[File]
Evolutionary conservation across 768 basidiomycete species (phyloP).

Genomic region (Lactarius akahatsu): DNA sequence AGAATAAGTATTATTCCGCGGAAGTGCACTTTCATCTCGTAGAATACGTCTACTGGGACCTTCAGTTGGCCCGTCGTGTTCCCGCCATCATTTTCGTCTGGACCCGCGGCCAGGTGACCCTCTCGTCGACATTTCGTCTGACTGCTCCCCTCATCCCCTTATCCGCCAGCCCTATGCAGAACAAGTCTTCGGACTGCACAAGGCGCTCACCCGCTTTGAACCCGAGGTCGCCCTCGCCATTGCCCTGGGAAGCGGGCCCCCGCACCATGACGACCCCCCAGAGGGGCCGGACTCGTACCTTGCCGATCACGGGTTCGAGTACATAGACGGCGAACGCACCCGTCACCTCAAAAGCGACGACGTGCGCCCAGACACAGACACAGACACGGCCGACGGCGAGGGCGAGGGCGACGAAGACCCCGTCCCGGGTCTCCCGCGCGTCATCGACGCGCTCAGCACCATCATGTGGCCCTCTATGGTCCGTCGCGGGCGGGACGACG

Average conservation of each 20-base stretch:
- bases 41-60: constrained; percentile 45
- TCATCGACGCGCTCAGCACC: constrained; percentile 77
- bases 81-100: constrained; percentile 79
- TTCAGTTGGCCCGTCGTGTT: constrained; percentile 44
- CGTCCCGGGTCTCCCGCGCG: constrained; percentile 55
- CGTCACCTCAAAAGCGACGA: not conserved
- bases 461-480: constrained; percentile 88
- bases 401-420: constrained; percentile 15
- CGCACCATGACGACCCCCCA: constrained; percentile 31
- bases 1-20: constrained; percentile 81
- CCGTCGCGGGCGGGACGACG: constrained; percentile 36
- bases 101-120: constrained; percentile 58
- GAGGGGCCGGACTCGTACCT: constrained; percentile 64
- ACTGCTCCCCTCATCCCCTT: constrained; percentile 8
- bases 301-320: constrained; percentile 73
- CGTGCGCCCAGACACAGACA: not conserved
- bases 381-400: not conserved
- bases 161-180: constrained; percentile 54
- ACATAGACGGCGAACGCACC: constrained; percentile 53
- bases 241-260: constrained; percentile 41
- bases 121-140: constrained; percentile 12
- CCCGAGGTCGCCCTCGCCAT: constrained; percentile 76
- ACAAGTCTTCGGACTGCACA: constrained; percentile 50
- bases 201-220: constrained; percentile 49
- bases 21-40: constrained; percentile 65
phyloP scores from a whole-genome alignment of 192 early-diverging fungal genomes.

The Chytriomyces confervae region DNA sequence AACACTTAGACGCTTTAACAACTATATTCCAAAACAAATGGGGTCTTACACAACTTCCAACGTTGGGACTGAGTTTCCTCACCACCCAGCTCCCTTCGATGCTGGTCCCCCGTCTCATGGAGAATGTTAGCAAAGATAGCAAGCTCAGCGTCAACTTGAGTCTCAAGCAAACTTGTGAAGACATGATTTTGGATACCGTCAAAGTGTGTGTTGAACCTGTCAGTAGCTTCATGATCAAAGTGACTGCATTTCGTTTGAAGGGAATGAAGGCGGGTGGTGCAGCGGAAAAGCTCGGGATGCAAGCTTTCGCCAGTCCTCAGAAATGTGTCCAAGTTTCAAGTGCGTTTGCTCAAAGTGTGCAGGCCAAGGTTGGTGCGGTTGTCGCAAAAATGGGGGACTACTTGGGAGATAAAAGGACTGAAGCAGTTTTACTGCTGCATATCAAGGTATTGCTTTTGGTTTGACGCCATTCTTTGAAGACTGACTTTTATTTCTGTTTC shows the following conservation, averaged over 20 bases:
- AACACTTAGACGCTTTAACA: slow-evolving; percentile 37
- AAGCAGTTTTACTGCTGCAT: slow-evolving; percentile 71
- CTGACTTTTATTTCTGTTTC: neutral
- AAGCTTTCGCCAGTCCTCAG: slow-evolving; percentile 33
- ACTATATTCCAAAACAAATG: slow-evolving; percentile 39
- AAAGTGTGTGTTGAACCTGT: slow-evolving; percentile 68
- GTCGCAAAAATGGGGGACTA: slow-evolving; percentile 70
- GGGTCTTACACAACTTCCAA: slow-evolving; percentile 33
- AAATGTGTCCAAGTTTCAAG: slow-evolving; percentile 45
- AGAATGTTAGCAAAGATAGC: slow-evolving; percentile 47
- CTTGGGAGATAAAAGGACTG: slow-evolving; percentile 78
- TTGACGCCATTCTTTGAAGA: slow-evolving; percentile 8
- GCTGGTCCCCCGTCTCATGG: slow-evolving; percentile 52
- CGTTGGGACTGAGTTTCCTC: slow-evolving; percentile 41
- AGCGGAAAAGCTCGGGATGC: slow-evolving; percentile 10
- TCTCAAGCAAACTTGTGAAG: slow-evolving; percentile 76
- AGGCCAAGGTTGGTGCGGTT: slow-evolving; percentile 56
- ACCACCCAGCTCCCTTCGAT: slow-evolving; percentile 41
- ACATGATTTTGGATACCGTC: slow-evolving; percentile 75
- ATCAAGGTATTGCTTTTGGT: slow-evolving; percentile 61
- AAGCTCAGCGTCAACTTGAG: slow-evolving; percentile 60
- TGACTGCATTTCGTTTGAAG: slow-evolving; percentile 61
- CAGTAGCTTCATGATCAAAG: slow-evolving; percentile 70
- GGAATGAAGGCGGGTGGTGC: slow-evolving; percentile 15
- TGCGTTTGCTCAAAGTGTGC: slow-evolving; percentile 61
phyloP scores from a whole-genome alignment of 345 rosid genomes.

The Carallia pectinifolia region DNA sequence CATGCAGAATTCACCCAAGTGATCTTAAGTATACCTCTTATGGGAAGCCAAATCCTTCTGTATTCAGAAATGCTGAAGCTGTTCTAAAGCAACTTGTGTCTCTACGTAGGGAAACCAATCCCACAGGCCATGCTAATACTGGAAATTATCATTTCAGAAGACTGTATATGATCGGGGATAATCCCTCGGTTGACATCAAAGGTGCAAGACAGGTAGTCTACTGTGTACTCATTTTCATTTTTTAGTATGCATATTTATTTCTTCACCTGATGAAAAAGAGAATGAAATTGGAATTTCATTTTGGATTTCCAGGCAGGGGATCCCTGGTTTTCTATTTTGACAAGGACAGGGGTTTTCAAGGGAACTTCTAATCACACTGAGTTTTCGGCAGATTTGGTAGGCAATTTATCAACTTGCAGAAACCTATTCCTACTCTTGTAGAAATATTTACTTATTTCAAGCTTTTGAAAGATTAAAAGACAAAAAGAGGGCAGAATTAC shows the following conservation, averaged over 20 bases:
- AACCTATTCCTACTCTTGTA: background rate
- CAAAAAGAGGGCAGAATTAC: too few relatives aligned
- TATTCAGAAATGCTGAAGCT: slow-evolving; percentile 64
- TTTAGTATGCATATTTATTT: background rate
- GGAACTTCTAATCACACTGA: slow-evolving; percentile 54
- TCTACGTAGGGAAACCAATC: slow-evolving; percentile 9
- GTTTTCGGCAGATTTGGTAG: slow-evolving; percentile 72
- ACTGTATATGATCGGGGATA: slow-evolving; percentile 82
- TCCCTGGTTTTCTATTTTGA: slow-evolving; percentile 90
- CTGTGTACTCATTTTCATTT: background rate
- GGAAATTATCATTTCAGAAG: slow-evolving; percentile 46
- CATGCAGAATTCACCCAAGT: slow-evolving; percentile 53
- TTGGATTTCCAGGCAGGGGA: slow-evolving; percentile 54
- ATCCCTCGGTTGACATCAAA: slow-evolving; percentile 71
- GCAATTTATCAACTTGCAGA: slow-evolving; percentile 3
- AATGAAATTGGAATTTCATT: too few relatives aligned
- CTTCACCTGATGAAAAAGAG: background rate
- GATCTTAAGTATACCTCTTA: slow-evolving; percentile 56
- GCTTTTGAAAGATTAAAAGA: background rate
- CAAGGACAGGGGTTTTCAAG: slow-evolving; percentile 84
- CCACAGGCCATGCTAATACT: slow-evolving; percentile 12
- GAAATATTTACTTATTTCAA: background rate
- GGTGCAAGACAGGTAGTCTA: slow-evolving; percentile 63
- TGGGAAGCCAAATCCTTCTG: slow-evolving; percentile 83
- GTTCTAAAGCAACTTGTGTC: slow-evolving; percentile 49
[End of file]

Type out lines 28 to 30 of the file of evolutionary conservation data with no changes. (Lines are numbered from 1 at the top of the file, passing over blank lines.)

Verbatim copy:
- bases 21-40: constrained; percentile 65
phyloP scores from a whole-genome alignment of 192 early-diverging fungal genomes.

The Chytriomyces confervae region DNA sequence AACACTTAGACGCTTTAACAACTATATTCCAAAACAAATGGGGTCTTACACAACTTCCAACGTTGGGACTGAGTTTCCTCACCACCCAGCTCCCTTCGATGCTGGTCCCCCGTCTCATGGAGAATGTTAGCAAAGATAGCAAGCTCAGCGTCAACTTGAGTCTCAAGCAAACTTGTGAAGACATGATTTTGGATACCGTCAAAGTGTGTGTTGAACCTGTCAGTAGCTTCATGATCAAAGTGACTGCATTTCGTTTGAAGGGAATGAAGGCGGGTGGTGCAGCGGAAAAGCTCGGGATGCAAGCTTTCGCCAGTCCTCAGAAATGTGTCCAAGTTTCAAGTGCGTTTGCTCAAAGTGTGCAGGCCAAGGTTGGTGCGGTTGTCGCAAAAATGGGGGACTACTTGGGAGATAAAAGGACTGAAGCAGTTTTACTGCTGCATATCAAGGTATTGCTTTTGGTTTGACGCCATTCTTTGAAGACTGACTTTTATTTCTGTTTC shows the following conservation, averaged over 20 bases: